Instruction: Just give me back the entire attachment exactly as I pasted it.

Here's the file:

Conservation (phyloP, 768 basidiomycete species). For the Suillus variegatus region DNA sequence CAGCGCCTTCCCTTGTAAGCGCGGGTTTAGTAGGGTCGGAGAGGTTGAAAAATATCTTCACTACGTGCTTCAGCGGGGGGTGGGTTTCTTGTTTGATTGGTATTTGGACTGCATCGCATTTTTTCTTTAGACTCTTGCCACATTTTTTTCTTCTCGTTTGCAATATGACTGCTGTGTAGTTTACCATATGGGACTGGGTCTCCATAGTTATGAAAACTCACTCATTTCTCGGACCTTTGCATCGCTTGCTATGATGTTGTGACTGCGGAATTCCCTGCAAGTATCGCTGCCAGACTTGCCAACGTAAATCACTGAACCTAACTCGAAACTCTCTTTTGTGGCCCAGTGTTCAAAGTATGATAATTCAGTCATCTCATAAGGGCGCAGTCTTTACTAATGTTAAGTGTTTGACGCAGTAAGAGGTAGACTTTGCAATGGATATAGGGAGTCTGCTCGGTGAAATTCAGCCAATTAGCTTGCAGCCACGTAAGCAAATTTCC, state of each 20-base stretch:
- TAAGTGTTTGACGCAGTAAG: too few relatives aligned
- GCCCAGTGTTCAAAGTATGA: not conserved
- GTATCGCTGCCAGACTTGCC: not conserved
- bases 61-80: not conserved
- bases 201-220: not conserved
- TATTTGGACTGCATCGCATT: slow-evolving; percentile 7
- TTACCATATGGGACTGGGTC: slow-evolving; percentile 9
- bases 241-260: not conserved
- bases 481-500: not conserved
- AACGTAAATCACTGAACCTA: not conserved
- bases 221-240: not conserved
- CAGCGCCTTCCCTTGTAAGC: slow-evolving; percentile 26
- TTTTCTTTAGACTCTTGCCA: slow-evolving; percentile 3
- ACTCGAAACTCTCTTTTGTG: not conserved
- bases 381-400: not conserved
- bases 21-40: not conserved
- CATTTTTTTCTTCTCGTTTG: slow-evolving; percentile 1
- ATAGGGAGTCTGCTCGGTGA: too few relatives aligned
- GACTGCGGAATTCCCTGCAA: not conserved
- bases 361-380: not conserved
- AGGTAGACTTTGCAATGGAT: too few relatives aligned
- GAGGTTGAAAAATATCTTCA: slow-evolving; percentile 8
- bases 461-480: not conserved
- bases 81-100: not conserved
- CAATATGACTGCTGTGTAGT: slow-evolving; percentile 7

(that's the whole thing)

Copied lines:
Conservation (phyloP, 768 basidiomycete species). For the Suillus variegatus region DNA sequence CAGCGCCTTCCCTTGTAAGCGCGGGTTTAGTAGGGTCGGAGAGGTTGAAAAATATCTTCACTACGTGCTTCAGCGGGGGGTGGGTTTCTTGTTTGATTGGTATTTGGACTGCATCGCATTTTTTCTTTAGACTCTTGCCACATTTTTTTCTTCTCGTTTGCAATATGACTGCTGTGTAGTTTACCATATGGGACTGGGTCTCCATAGTTATGAAAACTCACTCATTTCTCGGACCTTTGCATCGCTTGCTATGATGTTGTGACTGCGGAATTCCCTGCAAGTATCGCTGCCAGACTTGCCAACGTAAATCACTGAACCTAACTCGAAACTCTCTTTTGTGGCCCAGTGTTCAAAGTATGATAATTCAGTCATCTCATAAGGGCGCAGTCTTTACTAATGTTAAGTGTTTGACGCAGTAAGAGGTAGACTTTGCAATGGATATAGGGAGTCTGCTCGGTGAAATTCAGCCAATTAGCTTGCAGCCACGTAAGCAAATTTCC, state of each 20-base stretch:
- TAAGTGTTTGACGCAGTAAG: too few relatives aligned
- GCCCAGTGTTCAAAGTATGA: not conserved
- GTATCGCTGCCAGACTTGCC: not conserved
- bases 61-80: not conserved
- bases 201-220: not conserved
- TATTTGGACTGCATCGCATT: slow-evolving; percentile 7
- TTACCATATGGGACTGGGTC: slow-evolving; percentile 9
- bases 241-260: not conserved
- bases 481-500: not conserved
- AACGTAAATCACTGAACCTA: not conserved
- bases 221-240: not conserved
- CAGCGCCTTCCCTTGTAAGC: slow-evolving; percentile 26
- TTTTCTTTAGACTCTTGCCA: slow-evolving; percentile 3
- ACTCGAAACTCTCTTTTGTG: not conserved
- bases 381-400: not conserved
- bases 21-40: not conserved
- CATTTTTTTCTTCTCGTTTG: slow-evolving; percentile 1
- ATAGGGAGTCTGCTCGGTGA: too few relatives aligned
- GACTGCGGAATTCCCTGCAA: not conserved
- bases 361-380: not conserved
- AGGTAGACTTTGCAATGGAT: too few relatives aligned
- GAGGTTGAAAAATATCTTCA: slow-evolving; percentile 8
- bases 461-480: not conserved
- bases 81-100: not conserved
- CAATATGACTGCTGTGTAGT: slow-evolving; percentile 7